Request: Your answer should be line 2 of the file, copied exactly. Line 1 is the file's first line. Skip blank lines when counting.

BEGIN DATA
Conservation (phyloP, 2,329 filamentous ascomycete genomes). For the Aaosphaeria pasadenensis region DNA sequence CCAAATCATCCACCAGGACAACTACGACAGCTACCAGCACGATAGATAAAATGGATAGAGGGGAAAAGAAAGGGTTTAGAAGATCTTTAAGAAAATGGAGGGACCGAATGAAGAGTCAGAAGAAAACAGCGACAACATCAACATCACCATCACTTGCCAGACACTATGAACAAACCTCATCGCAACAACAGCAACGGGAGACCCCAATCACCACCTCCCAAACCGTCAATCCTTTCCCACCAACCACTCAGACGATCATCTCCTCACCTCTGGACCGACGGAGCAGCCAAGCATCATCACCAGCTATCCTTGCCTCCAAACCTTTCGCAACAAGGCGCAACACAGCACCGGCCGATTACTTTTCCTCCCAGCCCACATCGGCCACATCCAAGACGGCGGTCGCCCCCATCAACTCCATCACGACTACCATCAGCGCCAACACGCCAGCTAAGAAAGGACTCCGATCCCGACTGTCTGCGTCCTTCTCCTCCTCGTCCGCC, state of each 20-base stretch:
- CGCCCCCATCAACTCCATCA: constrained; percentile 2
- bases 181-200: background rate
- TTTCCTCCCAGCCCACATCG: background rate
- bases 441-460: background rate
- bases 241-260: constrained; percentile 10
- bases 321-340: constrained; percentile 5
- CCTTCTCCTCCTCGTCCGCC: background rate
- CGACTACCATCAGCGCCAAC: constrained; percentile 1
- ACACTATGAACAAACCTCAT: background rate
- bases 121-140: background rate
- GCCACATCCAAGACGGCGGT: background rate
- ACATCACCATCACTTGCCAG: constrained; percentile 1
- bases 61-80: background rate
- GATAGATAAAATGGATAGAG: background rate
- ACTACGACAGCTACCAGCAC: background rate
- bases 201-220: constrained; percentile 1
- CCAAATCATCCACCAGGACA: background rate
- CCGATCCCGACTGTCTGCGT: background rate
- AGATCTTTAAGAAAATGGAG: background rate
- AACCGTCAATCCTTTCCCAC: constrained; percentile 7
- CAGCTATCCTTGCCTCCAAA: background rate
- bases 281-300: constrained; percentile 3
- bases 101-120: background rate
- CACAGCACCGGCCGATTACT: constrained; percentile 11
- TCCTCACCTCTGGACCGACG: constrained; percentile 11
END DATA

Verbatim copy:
- CGCCCCCATCAACTCCATCA: constrained; percentile 2